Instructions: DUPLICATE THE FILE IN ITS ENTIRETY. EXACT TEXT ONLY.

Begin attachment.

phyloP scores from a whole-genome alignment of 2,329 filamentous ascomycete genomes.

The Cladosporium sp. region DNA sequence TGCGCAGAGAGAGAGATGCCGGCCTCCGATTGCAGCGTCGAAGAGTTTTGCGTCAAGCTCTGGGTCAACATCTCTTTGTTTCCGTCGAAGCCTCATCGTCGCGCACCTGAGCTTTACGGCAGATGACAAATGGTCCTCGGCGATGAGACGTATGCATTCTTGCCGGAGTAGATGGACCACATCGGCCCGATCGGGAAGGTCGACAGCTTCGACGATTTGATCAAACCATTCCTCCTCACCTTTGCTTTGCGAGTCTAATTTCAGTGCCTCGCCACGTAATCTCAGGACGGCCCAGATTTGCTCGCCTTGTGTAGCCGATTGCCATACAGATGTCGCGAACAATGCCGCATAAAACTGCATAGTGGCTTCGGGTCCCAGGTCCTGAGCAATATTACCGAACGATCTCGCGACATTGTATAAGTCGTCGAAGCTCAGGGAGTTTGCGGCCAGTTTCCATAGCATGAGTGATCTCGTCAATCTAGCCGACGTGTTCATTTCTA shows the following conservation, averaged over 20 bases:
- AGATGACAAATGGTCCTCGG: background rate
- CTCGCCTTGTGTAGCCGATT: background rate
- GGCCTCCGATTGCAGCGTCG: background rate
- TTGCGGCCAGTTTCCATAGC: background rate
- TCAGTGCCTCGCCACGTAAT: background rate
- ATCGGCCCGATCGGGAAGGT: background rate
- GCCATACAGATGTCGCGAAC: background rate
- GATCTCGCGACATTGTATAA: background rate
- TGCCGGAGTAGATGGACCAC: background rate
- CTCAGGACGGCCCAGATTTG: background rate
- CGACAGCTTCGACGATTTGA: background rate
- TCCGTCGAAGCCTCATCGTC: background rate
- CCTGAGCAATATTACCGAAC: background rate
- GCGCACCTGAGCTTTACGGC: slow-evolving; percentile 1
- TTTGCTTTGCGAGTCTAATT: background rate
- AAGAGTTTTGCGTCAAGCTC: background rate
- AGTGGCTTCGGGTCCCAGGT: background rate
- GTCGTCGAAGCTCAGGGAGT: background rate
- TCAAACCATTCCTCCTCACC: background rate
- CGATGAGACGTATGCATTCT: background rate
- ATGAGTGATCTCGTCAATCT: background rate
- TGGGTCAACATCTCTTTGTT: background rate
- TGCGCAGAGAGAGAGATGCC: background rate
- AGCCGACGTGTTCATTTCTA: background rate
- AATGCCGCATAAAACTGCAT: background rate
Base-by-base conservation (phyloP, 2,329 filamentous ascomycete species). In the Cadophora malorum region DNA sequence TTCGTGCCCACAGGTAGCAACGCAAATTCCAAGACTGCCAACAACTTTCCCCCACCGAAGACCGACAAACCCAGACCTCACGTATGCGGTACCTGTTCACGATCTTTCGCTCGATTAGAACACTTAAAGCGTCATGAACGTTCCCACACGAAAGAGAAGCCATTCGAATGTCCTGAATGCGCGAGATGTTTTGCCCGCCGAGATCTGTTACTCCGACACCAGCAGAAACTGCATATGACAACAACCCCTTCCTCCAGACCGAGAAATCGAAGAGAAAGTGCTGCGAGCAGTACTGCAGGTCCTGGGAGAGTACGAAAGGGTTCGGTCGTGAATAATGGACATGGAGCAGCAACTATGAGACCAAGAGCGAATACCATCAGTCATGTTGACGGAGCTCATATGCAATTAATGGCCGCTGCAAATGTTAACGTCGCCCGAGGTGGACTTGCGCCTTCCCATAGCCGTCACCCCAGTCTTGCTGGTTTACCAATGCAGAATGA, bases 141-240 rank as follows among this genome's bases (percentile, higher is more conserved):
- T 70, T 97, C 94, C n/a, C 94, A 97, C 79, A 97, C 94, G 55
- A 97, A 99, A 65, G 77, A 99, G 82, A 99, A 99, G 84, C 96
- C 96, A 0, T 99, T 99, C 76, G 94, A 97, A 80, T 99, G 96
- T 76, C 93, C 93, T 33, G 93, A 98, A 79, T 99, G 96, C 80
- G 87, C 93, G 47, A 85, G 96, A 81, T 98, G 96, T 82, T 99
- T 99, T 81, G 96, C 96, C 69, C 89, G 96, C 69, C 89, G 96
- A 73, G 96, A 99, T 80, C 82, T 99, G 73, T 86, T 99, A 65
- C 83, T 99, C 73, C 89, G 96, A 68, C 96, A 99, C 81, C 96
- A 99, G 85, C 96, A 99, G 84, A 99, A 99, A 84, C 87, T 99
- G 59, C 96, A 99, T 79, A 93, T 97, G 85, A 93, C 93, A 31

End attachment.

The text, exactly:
phyloP scores from a whole-genome alignment of 2,329 filamentous ascomycete genomes.

The Cladosporium sp. region DNA sequence TGCGCAGAGAGAGAGATGCCGGCCTCCGATTGCAGCGTCGAAGAGTTTTGCGTCAAGCTCTGGGTCAACATCTCTTTGTTTCCGTCGAAGCCTCATCGTCGCGCACCTGAGCTTTACGGCAGATGACAAATGGTCCTCGGCGATGAGACGTATGCATTCTTGCCGGAGTAGATGGACCACATCGGCCCGATCGGGAAGGTCGACAGCTTCGACGATTTGATCAAACCATTCCTCCTCACCTTTGCTTTGCGAGTCTAATTTCAGTGCCTCGCCACGTAATCTCAGGACGGCCCAGATTTGCTCGCCTTGTGTAGCCGATTGCCATACAGATGTCGCGAACAATGCCGCATAAAACTGCATAGTGGCTTCGGGTCCCAGGTCCTGAGCAATATTACCGAACGATCTCGCGACATTGTATAAGTCGTCGAAGCTCAGGGAGTTTGCGGCCAGTTTCCATAGCATGAGTGATCTCGTCAATCTAGCCGACGTGTTCATTTCTA shows the following conservation, averaged over 20 bases:
- AGATGACAAATGGTCCTCGG: background rate
- CTCGCCTTGTGTAGCCGATT: background rate
- GGCCTCCGATTGCAGCGTCG: background rate
- TTGCGGCCAGTTTCCATAGC: background rate
- TCAGTGCCTCGCCACGTAAT: background rate
- ATCGGCCCGATCGGGAAGGT: background rate
- GCCATACAGATGTCGCGAAC: background rate
- GATCTCGCGACATTGTATAA: background rate
- TGCCGGAGTAGATGGACCAC: background rate
- CTCAGGACGGCCCAGATTTG: background rate
- CGACAGCTTCGACGATTTGA: background rate
- TCCGTCGAAGCCTCATCGTC: background rate
- CCTGAGCAATATTACCGAAC: background rate
- GCGCACCTGAGCTTTACGGC: slow-evolving; percentile 1
- TTTGCTTTGCGAGTCTAATT: background rate
- AAGAGTTTTGCGTCAAGCTC: background rate
- AGTGGCTTCGGGTCCCAGGT: background rate
- GTCGTCGAAGCTCAGGGAGT: background rate
- TCAAACCATTCCTCCTCACC: background rate
- CGATGAGACGTATGCATTCT: background rate
- ATGAGTGATCTCGTCAATCT: background rate
- TGGGTCAACATCTCTTTGTT: background rate
- TGCGCAGAGAGAGAGATGCC: background rate
- AGCCGACGTGTTCATTTCTA: background rate
- AATGCCGCATAAAACTGCAT: background rate
Base-by-base conservation (phyloP, 2,329 filamentous ascomycete species). In the Cadophora malorum region DNA sequence TTCGTGCCCACAGGTAGCAACGCAAATTCCAAGACTGCCAACAACTTTCCCCCACCGAAGACCGACAAACCCAGACCTCACGTATGCGGTACCTGTTCACGATCTTTCGCTCGATTAGAACACTTAAAGCGTCATGAACGTTCCCACACGAAAGAGAAGCCATTCGAATGTCCTGAATGCGCGAGATGTTTTGCCCGCCGAGATCTGTTACTCCGACACCAGCAGAAACTGCATATGACAACAACCCCTTCCTCCAGACCGAGAAATCGAAGAGAAAGTGCTGCGAGCAGTACTGCAGGTCCTGGGAGAGTACGAAAGGGTTCGGTCGTGAATAATGGACATGGAGCAGCAACTATGAGACCAAGAGCGAATACCATCAGTCATGTTGACGGAGCTCATATGCAATTAATGGCCGCTGCAAATGTTAACGTCGCCCGAGGTGGACTTGCGCCTTCCCATAGCCGTCACCCCAGTCTTGCTGGTTTACCAATGCAGAATGA, bases 141-240 rank as follows among this genome's bases (percentile, higher is more conserved):
- T 70, T 97, C 94, C n/a, C 94, A 97, C 79, A 97, C 94, G 55
- A 97, A 99, A 65, G 77, A 99, G 82, A 99, A 99, G 84, C 96
- C 96, A 0, T 99, T 99, C 76, G 94, A 97, A 80, T 99, G 96
- T 76, C 93, C 93, T 33, G 93, A 98, A 79, T 99, G 96, C 80
- G 87, C 93, G 47, A 85, G 96, A 81, T 98, G 96, T 82, T 99
- T 99, T 81, G 96, C 96, C 69, C 89, G 96, C 69, C 89, G 96
- A 73, G 96, A 99, T 80, C 82, T 99, G 73, T 86, T 99, A 65
- C 83, T 99, C 73, C 89, G 96, A 68, C 96, A 99, C 81, C 96
- A 99, G 85, C 96, A 99, G 84, A 99, A 99, A 84, C 87, T 99
- G 59, C 96, A 99, T 79, A 93, T 97, G 85, A 93, C 93, A 31